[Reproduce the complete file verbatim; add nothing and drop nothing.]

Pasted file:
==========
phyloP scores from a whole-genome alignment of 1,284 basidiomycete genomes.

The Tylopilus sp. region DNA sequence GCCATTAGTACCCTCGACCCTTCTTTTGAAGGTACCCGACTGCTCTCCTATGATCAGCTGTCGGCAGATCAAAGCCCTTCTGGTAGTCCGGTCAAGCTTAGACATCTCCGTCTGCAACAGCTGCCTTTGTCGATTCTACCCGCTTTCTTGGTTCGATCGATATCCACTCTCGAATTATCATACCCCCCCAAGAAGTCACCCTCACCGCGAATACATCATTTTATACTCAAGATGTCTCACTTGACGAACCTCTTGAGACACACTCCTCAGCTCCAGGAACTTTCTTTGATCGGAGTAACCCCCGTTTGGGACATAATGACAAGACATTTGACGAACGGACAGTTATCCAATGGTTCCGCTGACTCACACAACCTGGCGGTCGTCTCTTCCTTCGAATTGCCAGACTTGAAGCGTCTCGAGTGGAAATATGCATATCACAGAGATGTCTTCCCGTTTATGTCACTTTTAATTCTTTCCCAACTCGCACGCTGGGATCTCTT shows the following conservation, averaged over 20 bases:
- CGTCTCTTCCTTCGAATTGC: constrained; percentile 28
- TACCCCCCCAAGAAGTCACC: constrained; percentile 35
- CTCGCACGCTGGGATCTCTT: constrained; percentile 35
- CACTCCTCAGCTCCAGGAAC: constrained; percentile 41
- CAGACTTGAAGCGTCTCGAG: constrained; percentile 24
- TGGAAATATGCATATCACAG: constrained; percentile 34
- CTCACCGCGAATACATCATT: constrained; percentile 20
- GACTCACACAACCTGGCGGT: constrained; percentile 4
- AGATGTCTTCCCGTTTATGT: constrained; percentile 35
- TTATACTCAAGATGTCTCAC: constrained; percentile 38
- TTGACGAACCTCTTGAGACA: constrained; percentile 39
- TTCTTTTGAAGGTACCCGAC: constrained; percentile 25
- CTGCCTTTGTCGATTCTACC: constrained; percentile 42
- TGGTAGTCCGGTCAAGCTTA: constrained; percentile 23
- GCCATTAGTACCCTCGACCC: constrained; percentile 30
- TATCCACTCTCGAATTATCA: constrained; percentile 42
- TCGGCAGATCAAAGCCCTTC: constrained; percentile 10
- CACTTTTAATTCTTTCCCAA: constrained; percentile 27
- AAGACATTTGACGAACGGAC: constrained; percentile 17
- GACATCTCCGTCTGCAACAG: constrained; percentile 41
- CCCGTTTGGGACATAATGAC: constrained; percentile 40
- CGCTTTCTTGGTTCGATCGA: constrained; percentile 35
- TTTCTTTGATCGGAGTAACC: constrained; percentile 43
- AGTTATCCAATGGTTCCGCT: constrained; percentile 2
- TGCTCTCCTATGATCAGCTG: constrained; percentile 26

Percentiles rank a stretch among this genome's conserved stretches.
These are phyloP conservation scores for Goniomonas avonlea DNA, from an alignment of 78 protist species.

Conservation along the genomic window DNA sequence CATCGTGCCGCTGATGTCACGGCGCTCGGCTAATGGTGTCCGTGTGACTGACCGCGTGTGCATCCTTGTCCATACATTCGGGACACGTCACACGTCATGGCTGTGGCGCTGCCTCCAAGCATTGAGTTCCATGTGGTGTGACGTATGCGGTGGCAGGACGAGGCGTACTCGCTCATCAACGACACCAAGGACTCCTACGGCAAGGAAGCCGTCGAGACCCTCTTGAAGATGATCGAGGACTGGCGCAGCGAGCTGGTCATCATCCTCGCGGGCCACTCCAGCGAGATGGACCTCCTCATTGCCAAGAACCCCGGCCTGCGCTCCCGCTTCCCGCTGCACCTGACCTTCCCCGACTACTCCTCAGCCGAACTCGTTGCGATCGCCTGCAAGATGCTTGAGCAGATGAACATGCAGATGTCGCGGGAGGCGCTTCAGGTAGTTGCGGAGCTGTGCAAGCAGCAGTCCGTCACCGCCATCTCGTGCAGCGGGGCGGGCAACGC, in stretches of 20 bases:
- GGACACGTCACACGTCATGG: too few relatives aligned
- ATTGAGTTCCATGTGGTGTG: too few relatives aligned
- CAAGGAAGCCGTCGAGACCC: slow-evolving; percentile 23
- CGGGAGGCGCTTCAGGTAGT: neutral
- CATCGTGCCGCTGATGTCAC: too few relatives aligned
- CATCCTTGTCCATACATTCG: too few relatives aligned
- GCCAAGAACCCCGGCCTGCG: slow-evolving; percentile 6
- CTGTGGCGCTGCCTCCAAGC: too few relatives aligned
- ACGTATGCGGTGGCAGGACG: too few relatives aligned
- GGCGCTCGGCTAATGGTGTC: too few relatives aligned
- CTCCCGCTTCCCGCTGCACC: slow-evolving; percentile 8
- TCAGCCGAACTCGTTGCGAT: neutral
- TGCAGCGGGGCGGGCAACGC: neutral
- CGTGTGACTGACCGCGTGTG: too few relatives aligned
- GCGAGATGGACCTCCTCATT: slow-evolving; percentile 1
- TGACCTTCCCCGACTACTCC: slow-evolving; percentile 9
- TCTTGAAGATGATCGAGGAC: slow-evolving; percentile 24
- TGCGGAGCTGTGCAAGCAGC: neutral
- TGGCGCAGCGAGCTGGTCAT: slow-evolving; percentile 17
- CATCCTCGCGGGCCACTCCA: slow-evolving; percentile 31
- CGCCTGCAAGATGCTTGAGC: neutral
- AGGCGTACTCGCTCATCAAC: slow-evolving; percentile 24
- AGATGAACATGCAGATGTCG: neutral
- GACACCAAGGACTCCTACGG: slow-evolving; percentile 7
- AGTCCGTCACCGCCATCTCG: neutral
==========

phyloP scores from a whole-genome alignment of 1,284 basidiomycete genomes.

The Tylopilus sp. region DNA sequence GCCATTAGTACCCTCGACCCTTCTTTTGAAGGTACCCGACTGCTCTCCTATGATCAGCTGTCGGCAGATCAAAGCCCTTCTGGTAGTCCGGTCAAGCTTAGACATCTCCGTCTGCAACAGCTGCCTTTGTCGATTCTACCCGCTTTCTTGGTTCGATCGATATCCACTCTCGAATTATCATACCCCCCCAAGAAGTCACCCTCACCGCGAATACATCATTTTATACTCAAGATGTCTCACTTGACGAACCTCTTGAGACACACTCCTCAGCTCCAGGAACTTTCTTTGATCGGAGTAACCCCCGTTTGGGACATAATGACAAGACATTTGACGAACGGACAGTTATCCAATGGTTCCGCTGACTCACACAACCTGGCGGTCGTCTCTTCCTTCGAATTGCCAGACTTGAAGCGTCTCGAGTGGAAATATGCATATCACAGAGATGTCTTCCCGTTTATGTCACTTTTAATTCTTTCCCAACTCGCACGCTGGGATCTCTT shows the following conservation, averaged over 20 bases:
- CGTCTCTTCCTTCGAATTGC: constrained; percentile 28
- TACCCCCCCAAGAAGTCACC: constrained; percentile 35
- CTCGCACGCTGGGATCTCTT: constrained; percentile 35
- CACTCCTCAGCTCCAGGAAC: constrained; percentile 41
- CAGACTTGAAGCGTCTCGAG: constrained; percentile 24
- TGGAAATATGCATATCACAG: constrained; percentile 34
- CTCACCGCGAATACATCATT: constrained; percentile 20
- GACTCACACAACCTGGCGGT: constrained; percentile 4
- AGATGTCTTCCCGTTTATGT: constrained; percentile 35
- TTATACTCAAGATGTCTCAC: constrained; percentile 38
- TTGACGAACCTCTTGAGACA: constrained; percentile 39
- TTCTTTTGAAGGTACCCGAC: constrained; percentile 25
- CTGCCTTTGTCGATTCTACC: constrained; percentile 42
- TGGTAGTCCGGTCAAGCTTA: constrained; percentile 23
- GCCATTAGTACCCTCGACCC: constrained; percentile 30
- TATCCACTCTCGAATTATCA: constrained; percentile 42
- TCGGCAGATCAAAGCCCTTC: constrained; percentile 10
- CACTTTTAATTCTTTCCCAA: constrained; percentile 27
- AAGACATTTGACGAACGGAC: constrained; percentile 17
- GACATCTCCGTCTGCAACAG: constrained; percentile 41
- CCCGTTTGGGACATAATGAC: constrained; percentile 40
- CGCTTTCTTGGTTCGATCGA: constrained; percentile 35
- TTTCTTTGATCGGAGTAACC: constrained; percentile 43
- AGTTATCCAATGGTTCCGCT: constrained; percentile 2
- TGCTCTCCTATGATCAGCTG: constrained; percentile 26

Percentiles rank a stretch among this genome's conserved stretches.
These are phyloP conservation scores for Goniomonas avonlea DNA, from an alignment of 78 protist species.

Conservation along the genomic window DNA sequence CATCGTGCCGCTGATGTCACGGCGCTCGGCTAATGGTGTCCGTGTGACTGACCGCGTGTGCATCCTTGTCCATACATTCGGGACACGTCACACGTCATGGCTGTGGCGCTGCCTCCAAGCATTGAGTTCCATGTGGTGTGACGTATGCGGTGGCAGGACGAGGCGTACTCGCTCATCAACGACACCAAGGACTCCTACGGCAAGGAAGCCGTCGAGACCCTCTTGAAGATGATCGAGGACTGGCGCAGCGAGCTGGTCATCATCCTCGCGGGCCACTCCAGCGAGATGGACCTCCTCATTGCCAAGAACCCCGGCCTGCGCTCCCGCTTCCCGCTGCACCTGACCTTCCCCGACTACTCCTCAGCCGAACTCGTTGCGATCGCCTGCAAGATGCTTGAGCAGATGAACATGCAGATGTCGCGGGAGGCGCTTCAGGTAGTTGCGGAGCTGTGCAAGCAGCAGTCCGTCACCGCCATCTCGTGCAGCGGGGCGGGCAACGC, in stretches of 20 bases:
- GGACACGTCACACGTCATGG: too few relatives aligned
- ATTGAGTTCCATGTGGTGTG: too few relatives aligned
- CAAGGAAGCCGTCGAGACCC: slow-evolving; percentile 23
- CGGGAGGCGCTTCAGGTAGT: neutral
- CATCGTGCCGCTGATGTCAC: too few relatives aligned
- CATCCTTGTCCATACATTCG: too few relatives aligned
- GCCAAGAACCCCGGCCTGCG: slow-evolving; percentile 6
- CTGTGGCGCTGCCTCCAAGC: too few relatives aligned
- ACGTATGCGGTGGCAGGACG: too few relatives aligned
- GGCGCTCGGCTAATGGTGTC: too few relatives aligned
- CTCCCGCTTCCCGCTGCACC: slow-evolving; percentile 8
- TCAGCCGAACTCGTTGCGAT: neutral
- TGCAGCGGGGCGGGCAACGC: neutral
- CGTGTGACTGACCGCGTGTG: too few relatives aligned
- GCGAGATGGACCTCCTCATT: slow-evolving; percentile 1
- TGACCTTCCCCGACTACTCC: slow-evolving; percentile 9
- TCTTGAAGATGATCGAGGAC: slow-evolving; percentile 24
- TGCGGAGCTGTGCAAGCAGC: neutral
- TGGCGCAGCGAGCTGGTCAT: slow-evolving; percentile 17
- CATCCTCGCGGGCCACTCCA: slow-evolving; percentile 31
- CGCCTGCAAGATGCTTGAGC: neutral
- AGGCGTACTCGCTCATCAAC: slow-evolving; percentile 24
- AGATGAACATGCAGATGTCG: neutral
- GACACCAAGGACTCCTACGG: slow-evolving; percentile 7
- AGTCCGTCACCGCCATCTCG: neutral